Younger consumers, those between ages 18 and 24, are one of the driving forces behind the beauty market’s growth, according to Fashionbi’s new “Beauty Market Trend” report. Celebrity brands, natural beauty, personalization and gender-bending products are also becoming more popular among beauty buyers.
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“There are many experiments in the field of the ‘smart and tech beauty’ products,” said Yana Bushmeleva, chief operating officer at Fashionbi, Milan. “Another interesting trend is the customized beauty when the customer can literally create a perfect product for his or her skin type.”
For decades, luxury beauty brands have enlisted actresses, singers and models to star in their advertising campaigns. Today, however, celebrities have the agency and the following to launch their own beauty lines, sometimes with the help of more traditional industry players.
Created by frequent luxury collaborator Rihanna, Fenty Beauty launched following months of anticipation and two years of research and development in September 2017. The line of color cosmetics, including a staggering 40 shades of foundation, was developed in partnership with LVMH-owned Kendo, the company behind Bite Beauty and Marc Jacobs Beauty.
Available exclusively at retailers Sephora and Harvey Nichols, as well as Fenty Beauty’s ecommerce site, stock flew off the shelves as women gravitated toward the brands’s inclusive message and merchandising.
Other successful celebrity brands include Kylie Jenner’s Kylie Cosmetics, which made $420 million in 18 months, and sister Kim Kardashian West’s KKW Beauty, which earned an estimated $14 million on its launch day
Model Miranda Kerr’s Kora Organics has a focus on eco-friendly beauty, and actress and singer Lady Gaga is expected to introduce her own makeup line next year.
“Not all the beauty brands rely on celebrity endorsement,” Ms. Bushmeleva said. “There are also those which diversify the risks, [like in] Dior’s case, some makeup and skincare products are promoted by Bella Hadid, some by Natalie Portman and some have no celebrity endorsement.
“Those brands which believe that the celebrity endorsement is crucial for the marketing campaigns should choose the person who is ‘new’ to the market, which means is not involved in the promotion of the competitive brand or doesn’t have its own line,” she said.
Other makeup brands are collaborating with fashion houses for limited collections.
A Balmain x L’Oreal capsule collection was released in late 2017, and included a dozen shades developed by Balmain’s creative director Olivier Rousteing with the cosmetics maker’s team.
Men are also buying more makeup products than before, and luxury brands are looking to capitalize on the trend.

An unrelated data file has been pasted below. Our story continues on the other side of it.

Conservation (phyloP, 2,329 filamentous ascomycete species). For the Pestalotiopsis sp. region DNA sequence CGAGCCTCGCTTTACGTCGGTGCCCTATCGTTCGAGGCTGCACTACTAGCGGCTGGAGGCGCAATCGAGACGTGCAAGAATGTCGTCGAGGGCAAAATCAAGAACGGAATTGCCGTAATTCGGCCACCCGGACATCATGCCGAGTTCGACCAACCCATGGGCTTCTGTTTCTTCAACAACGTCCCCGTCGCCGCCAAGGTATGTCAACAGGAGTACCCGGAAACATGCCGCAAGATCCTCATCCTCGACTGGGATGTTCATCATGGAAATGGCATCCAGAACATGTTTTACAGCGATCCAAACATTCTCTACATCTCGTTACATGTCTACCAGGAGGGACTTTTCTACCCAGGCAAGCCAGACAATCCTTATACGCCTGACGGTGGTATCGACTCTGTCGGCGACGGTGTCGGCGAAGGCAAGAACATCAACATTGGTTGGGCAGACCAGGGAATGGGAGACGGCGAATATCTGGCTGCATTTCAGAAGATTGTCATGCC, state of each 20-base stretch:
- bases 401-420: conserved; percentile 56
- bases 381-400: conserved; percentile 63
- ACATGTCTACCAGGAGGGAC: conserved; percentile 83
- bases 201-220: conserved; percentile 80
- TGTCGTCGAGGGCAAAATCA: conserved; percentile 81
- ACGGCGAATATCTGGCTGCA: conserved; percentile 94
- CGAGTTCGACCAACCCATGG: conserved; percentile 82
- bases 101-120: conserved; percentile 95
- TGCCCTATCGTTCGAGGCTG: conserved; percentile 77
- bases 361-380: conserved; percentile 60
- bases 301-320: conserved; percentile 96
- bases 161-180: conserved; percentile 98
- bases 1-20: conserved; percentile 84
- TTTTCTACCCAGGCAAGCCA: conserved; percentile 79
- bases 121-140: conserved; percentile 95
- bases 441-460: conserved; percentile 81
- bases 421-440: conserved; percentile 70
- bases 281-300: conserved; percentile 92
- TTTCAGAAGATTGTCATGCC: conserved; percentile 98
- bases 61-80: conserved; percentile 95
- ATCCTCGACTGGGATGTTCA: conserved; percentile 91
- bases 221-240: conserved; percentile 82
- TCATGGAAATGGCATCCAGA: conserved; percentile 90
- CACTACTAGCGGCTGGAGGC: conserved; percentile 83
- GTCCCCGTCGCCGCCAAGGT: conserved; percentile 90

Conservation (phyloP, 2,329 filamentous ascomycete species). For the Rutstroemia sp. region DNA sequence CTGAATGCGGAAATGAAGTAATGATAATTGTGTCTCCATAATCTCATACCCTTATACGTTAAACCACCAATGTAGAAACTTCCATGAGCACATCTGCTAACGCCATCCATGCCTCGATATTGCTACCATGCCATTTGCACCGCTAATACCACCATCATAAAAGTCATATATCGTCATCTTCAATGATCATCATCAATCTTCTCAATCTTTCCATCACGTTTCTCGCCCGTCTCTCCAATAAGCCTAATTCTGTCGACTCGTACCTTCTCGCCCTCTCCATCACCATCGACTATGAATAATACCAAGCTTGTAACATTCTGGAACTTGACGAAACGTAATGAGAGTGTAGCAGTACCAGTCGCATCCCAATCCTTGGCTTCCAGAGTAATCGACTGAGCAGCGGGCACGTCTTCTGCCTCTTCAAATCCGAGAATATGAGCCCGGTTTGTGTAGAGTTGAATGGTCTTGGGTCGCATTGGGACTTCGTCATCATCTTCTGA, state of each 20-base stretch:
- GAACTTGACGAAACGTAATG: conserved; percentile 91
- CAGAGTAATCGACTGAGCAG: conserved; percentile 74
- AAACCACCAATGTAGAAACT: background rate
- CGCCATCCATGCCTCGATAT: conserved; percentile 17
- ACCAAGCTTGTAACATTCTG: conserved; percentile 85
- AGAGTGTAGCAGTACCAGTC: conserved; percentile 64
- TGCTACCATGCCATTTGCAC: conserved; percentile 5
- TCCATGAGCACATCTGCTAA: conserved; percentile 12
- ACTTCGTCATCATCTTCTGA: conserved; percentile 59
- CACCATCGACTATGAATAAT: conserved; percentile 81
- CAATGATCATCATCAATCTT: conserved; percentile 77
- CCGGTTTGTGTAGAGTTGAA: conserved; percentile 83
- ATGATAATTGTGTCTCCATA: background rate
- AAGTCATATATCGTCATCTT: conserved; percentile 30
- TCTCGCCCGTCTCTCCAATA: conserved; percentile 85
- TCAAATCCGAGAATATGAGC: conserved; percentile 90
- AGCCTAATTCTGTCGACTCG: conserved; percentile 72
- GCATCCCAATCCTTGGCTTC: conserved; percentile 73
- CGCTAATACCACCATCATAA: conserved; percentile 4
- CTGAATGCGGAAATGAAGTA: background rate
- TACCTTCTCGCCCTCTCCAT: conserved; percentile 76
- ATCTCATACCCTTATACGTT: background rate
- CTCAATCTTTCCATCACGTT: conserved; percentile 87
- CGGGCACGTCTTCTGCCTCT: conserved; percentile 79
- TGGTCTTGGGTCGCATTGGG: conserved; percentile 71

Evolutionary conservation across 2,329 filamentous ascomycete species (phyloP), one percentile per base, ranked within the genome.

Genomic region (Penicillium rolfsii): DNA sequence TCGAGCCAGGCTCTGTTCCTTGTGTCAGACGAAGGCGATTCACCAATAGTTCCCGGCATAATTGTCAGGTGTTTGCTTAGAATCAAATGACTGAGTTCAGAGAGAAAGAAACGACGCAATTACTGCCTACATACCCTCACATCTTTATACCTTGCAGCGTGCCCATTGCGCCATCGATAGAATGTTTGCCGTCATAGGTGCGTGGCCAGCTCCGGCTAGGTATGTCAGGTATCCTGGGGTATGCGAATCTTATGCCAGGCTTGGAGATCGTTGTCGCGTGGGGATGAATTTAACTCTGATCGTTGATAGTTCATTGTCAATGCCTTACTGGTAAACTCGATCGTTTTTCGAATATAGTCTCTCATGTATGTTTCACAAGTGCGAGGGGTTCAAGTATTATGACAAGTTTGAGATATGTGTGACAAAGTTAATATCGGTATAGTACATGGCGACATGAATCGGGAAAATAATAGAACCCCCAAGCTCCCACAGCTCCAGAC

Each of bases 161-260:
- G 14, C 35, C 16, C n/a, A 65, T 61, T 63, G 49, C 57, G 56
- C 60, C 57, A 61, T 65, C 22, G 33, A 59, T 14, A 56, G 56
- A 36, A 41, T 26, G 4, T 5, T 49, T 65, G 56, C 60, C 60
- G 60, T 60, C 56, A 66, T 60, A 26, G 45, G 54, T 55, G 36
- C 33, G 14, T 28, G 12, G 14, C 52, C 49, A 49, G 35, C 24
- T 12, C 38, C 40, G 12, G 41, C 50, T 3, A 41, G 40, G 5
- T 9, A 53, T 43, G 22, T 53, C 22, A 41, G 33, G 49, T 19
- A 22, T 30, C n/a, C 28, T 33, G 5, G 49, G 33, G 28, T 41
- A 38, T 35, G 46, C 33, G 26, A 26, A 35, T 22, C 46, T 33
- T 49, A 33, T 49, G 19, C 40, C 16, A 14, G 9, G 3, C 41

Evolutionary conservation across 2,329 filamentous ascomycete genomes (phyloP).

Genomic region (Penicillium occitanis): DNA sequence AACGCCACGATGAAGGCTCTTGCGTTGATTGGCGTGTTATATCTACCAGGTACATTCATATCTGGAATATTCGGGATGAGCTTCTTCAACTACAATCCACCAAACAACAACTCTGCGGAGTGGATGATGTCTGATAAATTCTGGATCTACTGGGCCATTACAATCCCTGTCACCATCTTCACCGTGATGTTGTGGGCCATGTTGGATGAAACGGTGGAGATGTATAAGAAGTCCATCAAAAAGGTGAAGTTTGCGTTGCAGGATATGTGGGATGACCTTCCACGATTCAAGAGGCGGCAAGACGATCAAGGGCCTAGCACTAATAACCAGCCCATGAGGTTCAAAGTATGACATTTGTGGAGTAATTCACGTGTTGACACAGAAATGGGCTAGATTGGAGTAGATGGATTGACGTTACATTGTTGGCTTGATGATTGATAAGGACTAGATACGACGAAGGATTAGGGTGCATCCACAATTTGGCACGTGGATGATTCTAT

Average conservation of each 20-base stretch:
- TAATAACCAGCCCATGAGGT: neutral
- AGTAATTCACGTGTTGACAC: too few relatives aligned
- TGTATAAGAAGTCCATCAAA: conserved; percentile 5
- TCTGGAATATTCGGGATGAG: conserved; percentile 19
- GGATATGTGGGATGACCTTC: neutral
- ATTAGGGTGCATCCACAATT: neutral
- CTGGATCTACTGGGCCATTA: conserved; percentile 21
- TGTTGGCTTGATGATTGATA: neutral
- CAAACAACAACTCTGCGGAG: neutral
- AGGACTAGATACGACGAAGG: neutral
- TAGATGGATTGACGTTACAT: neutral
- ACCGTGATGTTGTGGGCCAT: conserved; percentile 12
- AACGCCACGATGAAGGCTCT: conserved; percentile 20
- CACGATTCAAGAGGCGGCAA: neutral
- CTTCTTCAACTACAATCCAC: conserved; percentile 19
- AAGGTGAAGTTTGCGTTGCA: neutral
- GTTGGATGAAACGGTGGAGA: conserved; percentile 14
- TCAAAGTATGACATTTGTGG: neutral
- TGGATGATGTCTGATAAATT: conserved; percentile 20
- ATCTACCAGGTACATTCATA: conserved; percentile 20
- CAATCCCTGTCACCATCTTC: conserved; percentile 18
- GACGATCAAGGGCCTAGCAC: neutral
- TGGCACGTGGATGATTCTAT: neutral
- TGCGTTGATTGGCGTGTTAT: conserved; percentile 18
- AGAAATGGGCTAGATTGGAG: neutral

This trend is becoming more popular in Asia especially, and French fashion label Chanel is getting in on the ground floor with its first men’s makeup line. The collection will be comprised of three products, including an eyebrow pencil, lip balm and tinted moisturizer.
It launched in South Korea on Sept. 1, but will branch to ecommerce starting in November, where everyone can purchase.
Keeping it clean
The majority of cosmetics executives believe that health-inspired beauty along with personalization and digital engagement will be driving themes in the industry this year.
According to a survey by Euromonitor, skin health is a major factor within the beauty-manufacturing world today with an increase in brands creating topical probiotics. More than half of beauty execs believe that health in beauty, digital and personalization are the most important aspects of successful launches.
Beauty brand Lancôme expanded its bespoke skin tone matching service within the United States in 2016. The brand’s Le Teint Particulier Custom Made Makeup uses digital readings of a client’s face to create a specially blended foundation at the counter.
Eco-friendly personal care products comprise cosmetics that are organic, farm-to-face or cruelty-free.
A report from Perfect 365 found that a significant portion of Western consumers condemn the testing of beauty products on animals and will reject brands that do so. Nearly 50 percent said they would be happy if their state in the U.S. banned animal testing and nearly a quarter said they regularly use PETA’s Web site to see if a brand tests on animals before they buy it.
While Western consumers tend to reject beauty products tested on animals, China still requires such trials, putting luxury beauty brands in an awkward position (see story).
Clean beauty is becoming another key word within the personal care industry as sustainability and wellness take over in all aspects of retail, and luxury retailers are some of the first to take it on.
Consumers are more concerned than ever in regards to harmful chemicals in any product, but the beauty consumers as well as the luxury consumer are some of the most keen to these issues.
“There are a few possible ways for luxury brands to embrace clean beauty,” Ms. Bushmeleva said. “Either to launch a new ‘green’ beauty brand, launch a special line under the current brand or through the acquisition of the existing company.”
(Source: Luxury Society )